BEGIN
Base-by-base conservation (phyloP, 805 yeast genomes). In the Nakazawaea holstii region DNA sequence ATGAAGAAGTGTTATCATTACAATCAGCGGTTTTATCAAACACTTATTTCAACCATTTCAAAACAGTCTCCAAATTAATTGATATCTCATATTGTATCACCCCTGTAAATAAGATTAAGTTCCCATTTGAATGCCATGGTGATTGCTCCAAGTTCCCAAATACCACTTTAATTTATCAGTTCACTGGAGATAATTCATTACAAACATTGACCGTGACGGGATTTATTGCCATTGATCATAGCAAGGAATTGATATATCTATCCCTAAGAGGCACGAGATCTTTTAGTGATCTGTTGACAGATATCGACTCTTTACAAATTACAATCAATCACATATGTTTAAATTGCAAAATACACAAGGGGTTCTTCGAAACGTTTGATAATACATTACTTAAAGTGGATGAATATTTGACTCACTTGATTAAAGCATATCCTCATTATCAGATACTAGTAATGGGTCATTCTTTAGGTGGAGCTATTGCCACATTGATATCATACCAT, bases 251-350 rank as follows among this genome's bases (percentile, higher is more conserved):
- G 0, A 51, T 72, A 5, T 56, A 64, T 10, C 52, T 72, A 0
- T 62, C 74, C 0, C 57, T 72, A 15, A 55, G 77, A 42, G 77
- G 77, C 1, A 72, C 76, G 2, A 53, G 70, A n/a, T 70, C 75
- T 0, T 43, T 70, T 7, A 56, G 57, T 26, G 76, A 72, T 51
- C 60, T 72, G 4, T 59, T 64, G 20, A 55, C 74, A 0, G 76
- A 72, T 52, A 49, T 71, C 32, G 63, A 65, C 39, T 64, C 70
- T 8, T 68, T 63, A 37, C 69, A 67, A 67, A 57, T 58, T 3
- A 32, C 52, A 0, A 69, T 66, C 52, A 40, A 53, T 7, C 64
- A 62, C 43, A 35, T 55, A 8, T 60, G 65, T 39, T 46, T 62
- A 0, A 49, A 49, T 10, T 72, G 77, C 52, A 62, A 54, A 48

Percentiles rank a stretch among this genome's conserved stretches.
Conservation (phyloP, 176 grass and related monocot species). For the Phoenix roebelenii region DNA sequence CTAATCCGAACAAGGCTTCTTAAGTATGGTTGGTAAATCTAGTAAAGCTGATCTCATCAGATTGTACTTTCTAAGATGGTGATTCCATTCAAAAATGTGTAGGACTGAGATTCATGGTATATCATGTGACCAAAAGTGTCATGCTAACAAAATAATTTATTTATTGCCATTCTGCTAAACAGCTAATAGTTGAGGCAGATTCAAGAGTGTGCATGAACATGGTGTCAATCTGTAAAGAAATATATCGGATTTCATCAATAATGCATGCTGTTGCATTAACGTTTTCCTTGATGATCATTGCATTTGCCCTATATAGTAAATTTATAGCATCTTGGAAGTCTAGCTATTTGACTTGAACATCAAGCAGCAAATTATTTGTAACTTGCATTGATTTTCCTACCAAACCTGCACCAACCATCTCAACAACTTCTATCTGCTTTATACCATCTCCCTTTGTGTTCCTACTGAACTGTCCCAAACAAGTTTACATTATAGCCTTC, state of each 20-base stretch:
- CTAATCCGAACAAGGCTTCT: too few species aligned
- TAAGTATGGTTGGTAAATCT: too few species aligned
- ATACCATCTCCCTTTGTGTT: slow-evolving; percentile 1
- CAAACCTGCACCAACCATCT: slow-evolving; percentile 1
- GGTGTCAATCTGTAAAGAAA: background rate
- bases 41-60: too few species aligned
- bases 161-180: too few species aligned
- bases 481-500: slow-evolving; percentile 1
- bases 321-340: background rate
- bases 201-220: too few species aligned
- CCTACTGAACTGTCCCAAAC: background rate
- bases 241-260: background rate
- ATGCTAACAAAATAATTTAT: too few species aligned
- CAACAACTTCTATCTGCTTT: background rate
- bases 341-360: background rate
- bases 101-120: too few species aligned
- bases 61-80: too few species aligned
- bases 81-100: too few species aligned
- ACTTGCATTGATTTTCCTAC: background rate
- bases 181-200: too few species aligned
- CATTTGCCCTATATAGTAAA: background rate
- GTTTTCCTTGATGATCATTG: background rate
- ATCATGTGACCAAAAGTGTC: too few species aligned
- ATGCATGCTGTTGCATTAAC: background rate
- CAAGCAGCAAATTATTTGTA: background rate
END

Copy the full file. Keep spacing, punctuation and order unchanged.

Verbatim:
Base-by-base conservation (phyloP, 805 yeast genomes). In the Nakazawaea holstii region DNA sequence ATGAAGAAGTGTTATCATTACAATCAGCGGTTTTATCAAACACTTATTTCAACCATTTCAAAACAGTCTCCAAATTAATTGATATCTCATATTGTATCACCCCTGTAAATAAGATTAAGTTCCCATTTGAATGCCATGGTGATTGCTCCAAGTTCCCAAATACCACTTTAATTTATCAGTTCACTGGAGATAATTCATTACAAACATTGACCGTGACGGGATTTATTGCCATTGATCATAGCAAGGAATTGATATATCTATCCCTAAGAGGCACGAGATCTTTTAGTGATCTGTTGACAGATATCGACTCTTTACAAATTACAATCAATCACATATGTTTAAATTGCAAAATACACAAGGGGTTCTTCGAAACGTTTGATAATACATTACTTAAAGTGGATGAATATTTGACTCACTTGATTAAAGCATATCCTCATTATCAGATACTAGTAATGGGTCATTCTTTAGGTGGAGCTATTGCCACATTGATATCATACCAT, bases 251-350 rank as follows among this genome's bases (percentile, higher is more conserved):
- G 0, A 51, T 72, A 5, T 56, A 64, T 10, C 52, T 72, A 0
- T 62, C 74, C 0, C 57, T 72, A 15, A 55, G 77, A 42, G 77
- G 77, C 1, A 72, C 76, G 2, A 53, G 70, A n/a, T 70, C 75
- T 0, T 43, T 70, T 7, A 56, G 57, T 26, G 76, A 72, T 51
- C 60, T 72, G 4, T 59, T 64, G 20, A 55, C 74, A 0, G 76
- A 72, T 52, A 49, T 71, C 32, G 63, A 65, C 39, T 64, C 70
- T 8, T 68, T 63, A 37, C 69, A 67, A 67, A 57, T 58, T 3
- A 32, C 52, A 0, A 69, T 66, C 52, A 40, A 53, T 7, C 64
- A 62, C 43, A 35, T 55, A 8, T 60, G 65, T 39, T 46, T 62
- A 0, A 49, A 49, T 10, T 72, G 77, C 52, A 62, A 54, A 48

Percentiles rank a stretch among this genome's conserved stretches.
Conservation (phyloP, 176 grass and related monocot species). For the Phoenix roebelenii region DNA sequence CTAATCCGAACAAGGCTTCTTAAGTATGGTTGGTAAATCTAGTAAAGCTGATCTCATCAGATTGTACTTTCTAAGATGGTGATTCCATTCAAAAATGTGTAGGACTGAGATTCATGGTATATCATGTGACCAAAAGTGTCATGCTAACAAAATAATTTATTTATTGCCATTCTGCTAAACAGCTAATAGTTGAGGCAGATTCAAGAGTGTGCATGAACATGGTGTCAATCTGTAAAGAAATATATCGGATTTCATCAATAATGCATGCTGTTGCATTAACGTTTTCCTTGATGATCATTGCATTTGCCCTATATAGTAAATTTATAGCATCTTGGAAGTCTAGCTATTTGACTTGAACATCAAGCAGCAAATTATTTGTAACTTGCATTGATTTTCCTACCAAACCTGCACCAACCATCTCAACAACTTCTATCTGCTTTATACCATCTCCCTTTGTGTTCCTACTGAACTGTCCCAAACAAGTTTACATTATAGCCTTC, state of each 20-base stretch:
- CTAATCCGAACAAGGCTTCT: too few species aligned
- TAAGTATGGTTGGTAAATCT: too few species aligned
- ATACCATCTCCCTTTGTGTT: slow-evolving; percentile 1
- CAAACCTGCACCAACCATCT: slow-evolving; percentile 1
- GGTGTCAATCTGTAAAGAAA: background rate
- bases 41-60: too few species aligned
- bases 161-180: too few species aligned
- bases 481-500: slow-evolving; percentile 1
- bases 321-340: background rate
- bases 201-220: too few species aligned
- CCTACTGAACTGTCCCAAAC: background rate
- bases 241-260: background rate
- ATGCTAACAAAATAATTTAT: too few species aligned
- CAACAACTTCTATCTGCTTT: background rate
- bases 341-360: background rate
- bases 101-120: too few species aligned
- bases 61-80: too few species aligned
- bases 81-100: too few species aligned
- ACTTGCATTGATTTTCCTAC: background rate
- bases 181-200: too few species aligned
- CATTTGCCCTATATAGTAAA: background rate
- GTTTTCCTTGATGATCATTG: background rate
- ATCATGTGACCAAAAGTGTC: too few species aligned
- ATGCATGCTGTTGCATTAAC: background rate
- CAAGCAGCAAATTATTTGTA: background rate